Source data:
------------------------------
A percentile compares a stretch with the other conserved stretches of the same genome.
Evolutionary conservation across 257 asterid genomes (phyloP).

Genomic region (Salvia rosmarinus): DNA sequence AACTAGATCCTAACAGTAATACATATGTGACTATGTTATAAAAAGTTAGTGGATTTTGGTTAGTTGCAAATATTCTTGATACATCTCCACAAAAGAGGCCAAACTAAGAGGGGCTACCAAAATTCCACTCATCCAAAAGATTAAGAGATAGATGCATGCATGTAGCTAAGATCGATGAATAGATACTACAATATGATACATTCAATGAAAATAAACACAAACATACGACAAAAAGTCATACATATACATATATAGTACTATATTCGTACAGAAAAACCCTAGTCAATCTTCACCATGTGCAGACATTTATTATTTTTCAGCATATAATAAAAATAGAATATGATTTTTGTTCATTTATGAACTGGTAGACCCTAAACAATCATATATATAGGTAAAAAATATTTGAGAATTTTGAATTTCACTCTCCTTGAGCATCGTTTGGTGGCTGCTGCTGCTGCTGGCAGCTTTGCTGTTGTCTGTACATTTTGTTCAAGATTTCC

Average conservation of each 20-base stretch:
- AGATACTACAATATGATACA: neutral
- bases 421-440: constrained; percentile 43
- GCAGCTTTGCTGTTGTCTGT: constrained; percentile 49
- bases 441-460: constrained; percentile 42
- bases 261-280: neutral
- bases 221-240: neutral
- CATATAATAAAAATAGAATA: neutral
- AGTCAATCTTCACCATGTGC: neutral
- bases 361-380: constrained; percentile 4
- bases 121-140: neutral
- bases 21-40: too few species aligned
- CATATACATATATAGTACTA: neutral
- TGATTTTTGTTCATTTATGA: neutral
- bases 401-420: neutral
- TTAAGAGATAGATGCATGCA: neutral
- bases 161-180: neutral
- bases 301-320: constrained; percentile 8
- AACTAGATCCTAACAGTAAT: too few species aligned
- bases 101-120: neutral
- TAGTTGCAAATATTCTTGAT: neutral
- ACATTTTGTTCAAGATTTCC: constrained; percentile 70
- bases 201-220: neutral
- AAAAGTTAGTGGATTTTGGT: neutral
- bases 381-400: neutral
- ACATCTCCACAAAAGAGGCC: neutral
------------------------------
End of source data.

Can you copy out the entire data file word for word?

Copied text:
A percentile compares a stretch with the other conserved stretches of the same genome.
Evolutionary conservation across 257 asterid genomes (phyloP).

Genomic region (Salvia rosmarinus): DNA sequence AACTAGATCCTAACAGTAATACATATGTGACTATGTTATAAAAAGTTAGTGGATTTTGGTTAGTTGCAAATATTCTTGATACATCTCCACAAAAGAGGCCAAACTAAGAGGGGCTACCAAAATTCCACTCATCCAAAAGATTAAGAGATAGATGCATGCATGTAGCTAAGATCGATGAATAGATACTACAATATGATACATTCAATGAAAATAAACACAAACATACGACAAAAAGTCATACATATACATATATAGTACTATATTCGTACAGAAAAACCCTAGTCAATCTTCACCATGTGCAGACATTTATTATTTTTCAGCATATAATAAAAATAGAATATGATTTTTGTTCATTTATGAACTGGTAGACCCTAAACAATCATATATATAGGTAAAAAATATTTGAGAATTTTGAATTTCACTCTCCTTGAGCATCGTTTGGTGGCTGCTGCTGCTGCTGGCAGCTTTGCTGTTGTCTGTACATTTTGTTCAAGATTTCC

Average conservation of each 20-base stretch:
- AGATACTACAATATGATACA: neutral
- bases 421-440: constrained; percentile 43
- GCAGCTTTGCTGTTGTCTGT: constrained; percentile 49
- bases 441-460: constrained; percentile 42
- bases 261-280: neutral
- bases 221-240: neutral
- CATATAATAAAAATAGAATA: neutral
- AGTCAATCTTCACCATGTGC: neutral
- bases 361-380: constrained; percentile 4
- bases 121-140: neutral
- bases 21-40: too few species aligned
- CATATACATATATAGTACTA: neutral
- TGATTTTTGTTCATTTATGA: neutral
- bases 401-420: neutral
- TTAAGAGATAGATGCATGCA: neutral
- bases 161-180: neutral
- bases 301-320: constrained; percentile 8
- AACTAGATCCTAACAGTAAT: too few species aligned
- bases 101-120: neutral
- TAGTTGCAAATATTCTTGAT: neutral
- ACATTTTGTTCAAGATTTCC: constrained; percentile 70
- bases 201-220: neutral
- AAAAGTTAGTGGATTTTGGT: neutral
- bases 381-400: neutral
- ACATCTCCACAAAAGAGGCC: neutral